I had all these symptoms (regarding women) except the ascites.. It was brutal.
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My HE episodes included confusion, lack of awareness (time, place, situation) dizziness (including falling or fainting), irritability, and fatigue. Combined they made me one hot mess lol…When I had my most severe HE episodes I also lost consciencesness. (sp?).
@rowdyramsey I almost lost my life during the first HE episode. The first 48 hours were just touch and go as to whether I would survive it. I was hospitalized in intensive care for a week then they moved me to a private room for extensive care. I think that would qualify as pretty severe. The next 6 months are a blur, no memory of that time or awareness to my surroundings. Subsequent episodes landed me in hospital a week at a time. I took lactulose (30 ml) every four hours and then I also took rifaximin. I didn't suffer from a lot of diahrea but made sure I drank lots of water to keep hydrated. I now feel a bit foggy at times but my memory is pretty good and I tend to make lists and enter everything into my calendar.
@contentandwell I am so sorry you had such bad experiences. My first, and worst HE episode is what led me to diagnosis. My husband came home early from work to find me incoherent. He insisted I go to the hospital but I thought I was fine. He called my daughter and with much resistance on my part they called an ambulance. I don't recall going to the hospital or much of anything for 3 weeks. My son flew in from Ottawa as they thought I might not make it. The nurses were kind and concerned. I had several nurses check in on me as their shifts changed and they would visit with me (so I'm told). I didn't recognize many but they all knew me. I was indeed fortunate. I don't know if your hospitals have this procedure but when my nurses changed they had a board where they would write their name and the date. My family were super impressed with all the nurses and aides.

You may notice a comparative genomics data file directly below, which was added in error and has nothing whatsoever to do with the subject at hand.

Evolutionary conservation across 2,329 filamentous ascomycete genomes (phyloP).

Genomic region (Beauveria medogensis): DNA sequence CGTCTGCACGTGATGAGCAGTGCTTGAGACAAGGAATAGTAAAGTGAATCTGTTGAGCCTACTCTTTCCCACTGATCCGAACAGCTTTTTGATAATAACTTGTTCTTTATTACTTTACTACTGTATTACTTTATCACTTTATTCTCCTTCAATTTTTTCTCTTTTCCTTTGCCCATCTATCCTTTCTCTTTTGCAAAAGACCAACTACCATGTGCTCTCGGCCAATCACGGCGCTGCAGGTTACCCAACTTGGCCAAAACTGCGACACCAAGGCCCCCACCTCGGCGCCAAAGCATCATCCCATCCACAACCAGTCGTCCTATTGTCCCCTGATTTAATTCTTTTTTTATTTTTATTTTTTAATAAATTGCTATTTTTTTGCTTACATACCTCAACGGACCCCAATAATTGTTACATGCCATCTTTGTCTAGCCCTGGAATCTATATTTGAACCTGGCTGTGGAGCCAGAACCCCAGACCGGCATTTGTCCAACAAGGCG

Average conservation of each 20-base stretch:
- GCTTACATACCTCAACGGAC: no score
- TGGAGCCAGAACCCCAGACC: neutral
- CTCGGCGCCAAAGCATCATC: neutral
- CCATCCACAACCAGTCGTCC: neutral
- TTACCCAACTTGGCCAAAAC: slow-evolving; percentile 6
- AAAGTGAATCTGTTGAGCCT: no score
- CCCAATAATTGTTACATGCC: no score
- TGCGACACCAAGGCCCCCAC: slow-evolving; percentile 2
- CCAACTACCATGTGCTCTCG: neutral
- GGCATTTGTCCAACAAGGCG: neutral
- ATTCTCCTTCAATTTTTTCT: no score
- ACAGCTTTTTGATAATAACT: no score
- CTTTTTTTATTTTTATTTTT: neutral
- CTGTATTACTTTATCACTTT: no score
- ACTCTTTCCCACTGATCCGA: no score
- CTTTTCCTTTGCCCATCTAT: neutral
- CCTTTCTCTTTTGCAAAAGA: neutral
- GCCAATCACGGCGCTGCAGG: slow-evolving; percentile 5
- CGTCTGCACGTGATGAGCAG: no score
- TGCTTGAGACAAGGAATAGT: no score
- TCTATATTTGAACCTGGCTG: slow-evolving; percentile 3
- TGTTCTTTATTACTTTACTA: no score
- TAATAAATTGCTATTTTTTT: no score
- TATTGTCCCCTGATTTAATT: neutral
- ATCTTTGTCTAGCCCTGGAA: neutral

@contentandwell I was the same. I had to rely on my contacts list to call anyone. The nurses were a great help. I kept losing my phone in a tangle of bedsheets and IV lines. They would always find it for me. My tablet lay on my side table always getting entangled in power lines. I had my devices charging and unplugging them to get to the bathroom was always a struggle. I laugh now thinking of all the predicaments I got myself into.
@racing212 I'm happy to hear your ammonia levels are down. This is a victory! Be easy on yourself. If you have troubles with the phone ask a nurse for assistance. I was in the hospital for 3 weeks and when i forgot something or needed help I always asked a nurse. They are usually very happy to assist.
Sat, Nov 9 5:08pm · What are the financial challenges after transplant with medicare? in Transplants
@willie0027 hi there. Just a note on your question as to how long the numbness lasts on your stomach. I am coming up to my 1 year anniversary and I still can't feel anything across my abdomen. The doctors told me that I may never get back any sensation in my abdomen as nerves may have been cut during surgery. I can run my fingernails across my stomach and not feel a thing. Not everyone has this but I do. It's very strange but a small price to pay after surgery.